Movies like Jaws portray sharks as the stuff of nightmares. In reality, the animals have more to fear from people than we do from them. An estimated three sharks die every second worldwide because of overfishing, getting caught in massive fishing operations, having their fins cut off or deterioration of their habitats.

A team of shark wranglers in the University of Miami’s R. J. Dunlap Marine Conservation Program (RJD) is trying to help sharks in the subtropical Atlantic by fitting them with customized tracking tags. RJD photographer Catherine Schulz snapped this photo of a great hammerhead shark that was caught, labeled and released back into the ocean in good condition. The two women handling the shark are using their hands and a thick wire to stabilize it against the boat. The woman on the left holds the shark’s head while the other stabilizes its fins and body. The woman standing in the middle is about to measure the body and fins with a measuring tape. The man holding the mallet behind the woman will hammer a number tag into the shark’s fin for easy identification.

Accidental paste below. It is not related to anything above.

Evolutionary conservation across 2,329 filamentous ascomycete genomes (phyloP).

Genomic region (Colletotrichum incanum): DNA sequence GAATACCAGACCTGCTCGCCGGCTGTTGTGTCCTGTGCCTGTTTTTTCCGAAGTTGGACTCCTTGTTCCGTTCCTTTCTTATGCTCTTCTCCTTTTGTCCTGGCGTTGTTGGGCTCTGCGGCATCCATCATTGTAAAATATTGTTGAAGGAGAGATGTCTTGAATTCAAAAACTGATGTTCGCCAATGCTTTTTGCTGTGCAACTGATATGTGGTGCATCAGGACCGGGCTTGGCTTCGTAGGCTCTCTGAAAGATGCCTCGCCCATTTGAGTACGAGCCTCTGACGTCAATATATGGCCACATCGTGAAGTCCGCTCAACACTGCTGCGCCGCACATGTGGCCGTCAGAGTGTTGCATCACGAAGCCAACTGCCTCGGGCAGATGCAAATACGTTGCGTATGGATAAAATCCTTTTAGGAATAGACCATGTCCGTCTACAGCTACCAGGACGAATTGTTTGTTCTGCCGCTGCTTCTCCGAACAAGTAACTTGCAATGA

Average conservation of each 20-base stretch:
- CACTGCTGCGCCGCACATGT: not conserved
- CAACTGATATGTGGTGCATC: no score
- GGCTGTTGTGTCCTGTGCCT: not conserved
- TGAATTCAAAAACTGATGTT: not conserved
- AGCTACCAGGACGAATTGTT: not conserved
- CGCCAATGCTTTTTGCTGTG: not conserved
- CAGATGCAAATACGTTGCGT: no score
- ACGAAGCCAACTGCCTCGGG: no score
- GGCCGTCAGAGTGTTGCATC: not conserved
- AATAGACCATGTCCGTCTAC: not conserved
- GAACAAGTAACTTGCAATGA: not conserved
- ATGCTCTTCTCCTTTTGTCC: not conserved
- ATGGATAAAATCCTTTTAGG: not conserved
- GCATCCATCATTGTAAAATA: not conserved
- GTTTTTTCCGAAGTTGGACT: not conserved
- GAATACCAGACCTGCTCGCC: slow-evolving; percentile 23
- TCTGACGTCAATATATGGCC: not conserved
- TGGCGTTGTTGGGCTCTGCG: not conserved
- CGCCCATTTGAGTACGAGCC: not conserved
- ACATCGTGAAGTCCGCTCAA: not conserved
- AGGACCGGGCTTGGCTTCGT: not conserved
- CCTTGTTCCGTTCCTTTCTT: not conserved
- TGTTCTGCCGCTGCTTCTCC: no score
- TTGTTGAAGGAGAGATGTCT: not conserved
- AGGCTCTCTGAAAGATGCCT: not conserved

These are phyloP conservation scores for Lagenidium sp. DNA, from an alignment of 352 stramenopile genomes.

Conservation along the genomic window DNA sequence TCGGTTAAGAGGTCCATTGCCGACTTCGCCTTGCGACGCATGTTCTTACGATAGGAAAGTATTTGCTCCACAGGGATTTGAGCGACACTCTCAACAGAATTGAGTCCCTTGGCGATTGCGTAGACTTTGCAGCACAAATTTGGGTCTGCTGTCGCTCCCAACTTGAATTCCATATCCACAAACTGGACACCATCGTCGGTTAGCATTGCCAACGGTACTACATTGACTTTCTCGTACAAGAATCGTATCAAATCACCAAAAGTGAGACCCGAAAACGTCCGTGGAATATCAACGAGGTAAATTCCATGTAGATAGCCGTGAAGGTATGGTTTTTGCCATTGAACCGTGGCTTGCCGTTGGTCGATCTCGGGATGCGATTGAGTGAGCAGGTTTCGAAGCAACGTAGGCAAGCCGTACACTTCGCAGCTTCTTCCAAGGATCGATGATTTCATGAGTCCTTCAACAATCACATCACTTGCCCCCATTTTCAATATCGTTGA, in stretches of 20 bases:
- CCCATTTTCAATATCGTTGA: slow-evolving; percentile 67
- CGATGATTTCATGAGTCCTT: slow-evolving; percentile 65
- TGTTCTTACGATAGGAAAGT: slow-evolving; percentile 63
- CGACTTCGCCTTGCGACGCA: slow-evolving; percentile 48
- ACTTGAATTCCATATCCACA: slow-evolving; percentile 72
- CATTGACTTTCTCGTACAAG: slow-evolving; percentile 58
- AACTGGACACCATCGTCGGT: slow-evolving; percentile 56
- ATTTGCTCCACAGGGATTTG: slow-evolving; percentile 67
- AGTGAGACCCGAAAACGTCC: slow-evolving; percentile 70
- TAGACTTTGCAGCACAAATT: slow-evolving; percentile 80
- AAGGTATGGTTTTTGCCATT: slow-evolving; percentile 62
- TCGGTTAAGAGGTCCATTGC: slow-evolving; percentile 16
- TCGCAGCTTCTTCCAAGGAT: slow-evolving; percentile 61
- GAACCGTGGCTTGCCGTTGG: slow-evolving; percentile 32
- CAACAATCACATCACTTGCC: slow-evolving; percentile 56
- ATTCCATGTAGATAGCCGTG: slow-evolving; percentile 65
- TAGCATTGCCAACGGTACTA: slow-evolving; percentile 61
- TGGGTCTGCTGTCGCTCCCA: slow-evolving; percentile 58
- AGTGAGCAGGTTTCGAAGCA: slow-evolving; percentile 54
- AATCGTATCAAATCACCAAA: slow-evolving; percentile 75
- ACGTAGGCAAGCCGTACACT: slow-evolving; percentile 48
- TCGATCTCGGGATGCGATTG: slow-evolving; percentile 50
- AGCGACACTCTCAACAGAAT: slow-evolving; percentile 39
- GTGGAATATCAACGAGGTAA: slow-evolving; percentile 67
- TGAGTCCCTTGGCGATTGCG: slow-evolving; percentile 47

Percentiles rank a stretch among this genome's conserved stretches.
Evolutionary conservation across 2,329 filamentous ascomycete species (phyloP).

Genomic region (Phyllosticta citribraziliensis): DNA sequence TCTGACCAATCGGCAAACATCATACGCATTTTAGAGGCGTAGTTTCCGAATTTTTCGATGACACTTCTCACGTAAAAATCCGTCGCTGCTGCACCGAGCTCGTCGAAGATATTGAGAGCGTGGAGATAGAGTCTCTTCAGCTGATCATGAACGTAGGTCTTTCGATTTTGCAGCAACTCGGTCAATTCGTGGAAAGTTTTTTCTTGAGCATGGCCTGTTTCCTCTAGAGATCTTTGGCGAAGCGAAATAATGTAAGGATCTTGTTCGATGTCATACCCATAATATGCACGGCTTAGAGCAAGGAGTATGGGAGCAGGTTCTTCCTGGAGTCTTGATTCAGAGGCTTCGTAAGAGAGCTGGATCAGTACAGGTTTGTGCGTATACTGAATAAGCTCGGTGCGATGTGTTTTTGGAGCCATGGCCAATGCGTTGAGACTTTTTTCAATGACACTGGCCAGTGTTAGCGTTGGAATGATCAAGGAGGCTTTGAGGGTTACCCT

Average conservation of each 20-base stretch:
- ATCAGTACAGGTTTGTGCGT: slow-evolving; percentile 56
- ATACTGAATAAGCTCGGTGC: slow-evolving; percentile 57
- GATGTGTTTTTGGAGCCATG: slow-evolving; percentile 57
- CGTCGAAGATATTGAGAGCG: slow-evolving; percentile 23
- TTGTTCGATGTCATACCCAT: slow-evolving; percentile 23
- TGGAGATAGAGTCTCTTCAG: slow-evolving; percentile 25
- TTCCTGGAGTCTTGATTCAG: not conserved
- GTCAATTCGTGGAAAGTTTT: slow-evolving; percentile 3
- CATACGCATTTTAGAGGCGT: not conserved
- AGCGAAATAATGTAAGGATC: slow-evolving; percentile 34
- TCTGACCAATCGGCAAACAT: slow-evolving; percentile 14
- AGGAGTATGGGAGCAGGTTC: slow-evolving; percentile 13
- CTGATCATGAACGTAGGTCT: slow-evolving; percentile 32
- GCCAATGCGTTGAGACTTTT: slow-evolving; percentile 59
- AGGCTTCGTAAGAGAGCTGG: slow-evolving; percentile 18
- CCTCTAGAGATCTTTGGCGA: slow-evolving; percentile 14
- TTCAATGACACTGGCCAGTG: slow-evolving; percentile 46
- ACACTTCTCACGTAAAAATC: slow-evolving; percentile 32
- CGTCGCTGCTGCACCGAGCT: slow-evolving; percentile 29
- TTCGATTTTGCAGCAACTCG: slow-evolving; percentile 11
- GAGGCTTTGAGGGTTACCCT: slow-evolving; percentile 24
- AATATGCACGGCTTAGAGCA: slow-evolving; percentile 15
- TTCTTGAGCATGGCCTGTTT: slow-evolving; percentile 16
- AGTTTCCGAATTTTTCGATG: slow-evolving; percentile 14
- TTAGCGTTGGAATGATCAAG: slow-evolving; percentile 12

The satellite tags, which are equipped with GPS antennas, allow the team to keep tabs on the shark’s temperature, depth and movement through the water. They can scrutinize groups of sharks’ migration patterns or study how the creatures interact with different protected or heavily fished regions of the ocean. They can even tell scientists where the sharks like to graze, mate and give birth.

The tags, which can be permanently attached or set to be released and retrieved by scientists later, transmit data in real time or store information on a memory card. Once researchers identify areas where sharks tend to go, they can pass this information along to policy makers, so that they can deploy resources aimed at protecting the sharks more effectively.

—Julia Calderone